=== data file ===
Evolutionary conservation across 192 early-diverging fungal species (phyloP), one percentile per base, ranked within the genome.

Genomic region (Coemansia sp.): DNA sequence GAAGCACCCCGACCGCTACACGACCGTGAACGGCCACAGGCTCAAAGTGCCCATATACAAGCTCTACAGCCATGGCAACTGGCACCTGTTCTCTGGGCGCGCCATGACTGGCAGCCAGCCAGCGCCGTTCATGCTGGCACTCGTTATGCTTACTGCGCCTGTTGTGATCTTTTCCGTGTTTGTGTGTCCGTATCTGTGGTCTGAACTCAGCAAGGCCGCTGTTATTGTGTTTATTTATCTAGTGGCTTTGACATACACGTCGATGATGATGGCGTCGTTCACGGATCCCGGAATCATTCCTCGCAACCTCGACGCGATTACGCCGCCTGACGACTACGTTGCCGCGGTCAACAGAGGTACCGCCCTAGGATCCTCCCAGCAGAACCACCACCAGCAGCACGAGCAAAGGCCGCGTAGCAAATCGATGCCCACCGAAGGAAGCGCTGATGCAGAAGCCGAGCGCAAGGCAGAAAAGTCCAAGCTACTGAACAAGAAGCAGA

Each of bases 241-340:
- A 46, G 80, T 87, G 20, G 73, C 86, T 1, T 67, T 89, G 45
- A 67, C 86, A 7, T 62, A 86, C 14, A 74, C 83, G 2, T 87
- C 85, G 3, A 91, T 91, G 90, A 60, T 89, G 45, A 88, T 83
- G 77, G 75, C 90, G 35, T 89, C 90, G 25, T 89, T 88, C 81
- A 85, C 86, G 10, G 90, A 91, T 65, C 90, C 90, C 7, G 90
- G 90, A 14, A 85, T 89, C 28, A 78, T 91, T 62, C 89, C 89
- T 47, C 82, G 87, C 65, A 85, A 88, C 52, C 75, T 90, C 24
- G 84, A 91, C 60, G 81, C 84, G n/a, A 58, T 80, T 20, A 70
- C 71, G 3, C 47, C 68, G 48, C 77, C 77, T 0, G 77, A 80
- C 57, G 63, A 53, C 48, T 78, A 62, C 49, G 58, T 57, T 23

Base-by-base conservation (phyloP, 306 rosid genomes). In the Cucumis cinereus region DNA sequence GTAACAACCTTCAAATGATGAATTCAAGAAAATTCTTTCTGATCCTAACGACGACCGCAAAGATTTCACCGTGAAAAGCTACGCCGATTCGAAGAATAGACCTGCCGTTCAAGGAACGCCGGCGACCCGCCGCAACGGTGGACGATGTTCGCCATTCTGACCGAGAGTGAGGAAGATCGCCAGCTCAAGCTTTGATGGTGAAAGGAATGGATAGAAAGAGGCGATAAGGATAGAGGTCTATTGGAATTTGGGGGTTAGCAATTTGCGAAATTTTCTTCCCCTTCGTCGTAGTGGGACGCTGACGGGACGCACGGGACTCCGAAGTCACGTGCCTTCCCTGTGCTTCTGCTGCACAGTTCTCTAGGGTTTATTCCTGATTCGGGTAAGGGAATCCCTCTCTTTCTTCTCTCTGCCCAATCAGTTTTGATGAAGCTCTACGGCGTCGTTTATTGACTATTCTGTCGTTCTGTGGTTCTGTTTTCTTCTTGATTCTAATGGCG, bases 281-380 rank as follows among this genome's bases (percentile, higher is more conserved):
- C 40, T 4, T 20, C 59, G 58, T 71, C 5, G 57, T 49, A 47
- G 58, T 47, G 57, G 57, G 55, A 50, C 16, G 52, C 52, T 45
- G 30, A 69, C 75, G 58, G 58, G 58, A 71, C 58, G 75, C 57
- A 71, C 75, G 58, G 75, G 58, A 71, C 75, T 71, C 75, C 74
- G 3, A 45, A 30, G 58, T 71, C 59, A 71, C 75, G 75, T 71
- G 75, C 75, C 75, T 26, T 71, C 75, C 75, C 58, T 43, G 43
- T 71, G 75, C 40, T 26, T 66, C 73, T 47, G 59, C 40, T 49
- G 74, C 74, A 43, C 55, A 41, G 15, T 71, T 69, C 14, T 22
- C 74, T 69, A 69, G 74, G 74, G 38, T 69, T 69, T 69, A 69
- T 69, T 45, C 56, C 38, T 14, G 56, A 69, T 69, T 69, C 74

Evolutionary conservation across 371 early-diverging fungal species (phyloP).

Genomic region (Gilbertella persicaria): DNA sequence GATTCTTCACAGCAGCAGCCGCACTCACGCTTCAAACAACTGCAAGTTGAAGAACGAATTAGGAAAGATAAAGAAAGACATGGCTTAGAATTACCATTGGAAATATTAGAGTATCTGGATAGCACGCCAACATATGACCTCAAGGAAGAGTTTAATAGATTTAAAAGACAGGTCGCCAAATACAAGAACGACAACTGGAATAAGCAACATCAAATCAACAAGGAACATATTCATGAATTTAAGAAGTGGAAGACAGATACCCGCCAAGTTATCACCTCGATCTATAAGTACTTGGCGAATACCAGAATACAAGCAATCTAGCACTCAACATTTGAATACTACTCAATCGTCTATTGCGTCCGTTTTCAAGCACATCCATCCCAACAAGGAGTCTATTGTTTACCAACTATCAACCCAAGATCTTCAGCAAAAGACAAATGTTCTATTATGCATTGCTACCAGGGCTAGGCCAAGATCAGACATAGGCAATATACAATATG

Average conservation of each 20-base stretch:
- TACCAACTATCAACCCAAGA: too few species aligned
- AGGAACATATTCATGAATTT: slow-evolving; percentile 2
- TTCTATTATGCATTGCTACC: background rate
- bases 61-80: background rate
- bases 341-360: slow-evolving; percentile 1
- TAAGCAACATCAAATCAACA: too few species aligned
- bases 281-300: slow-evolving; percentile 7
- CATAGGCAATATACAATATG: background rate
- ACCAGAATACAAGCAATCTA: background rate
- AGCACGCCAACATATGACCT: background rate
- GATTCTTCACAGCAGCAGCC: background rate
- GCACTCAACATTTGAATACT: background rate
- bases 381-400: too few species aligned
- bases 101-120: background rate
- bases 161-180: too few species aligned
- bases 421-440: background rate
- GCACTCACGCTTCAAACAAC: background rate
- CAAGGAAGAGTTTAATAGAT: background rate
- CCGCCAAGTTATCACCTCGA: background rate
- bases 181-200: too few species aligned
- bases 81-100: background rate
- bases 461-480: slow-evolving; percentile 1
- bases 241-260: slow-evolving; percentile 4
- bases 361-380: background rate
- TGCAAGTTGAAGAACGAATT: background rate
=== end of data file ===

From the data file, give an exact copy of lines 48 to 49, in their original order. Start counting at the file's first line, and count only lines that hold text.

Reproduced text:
- bases 81-100: background rate
- bases 461-480: slow-evolving; percentile 1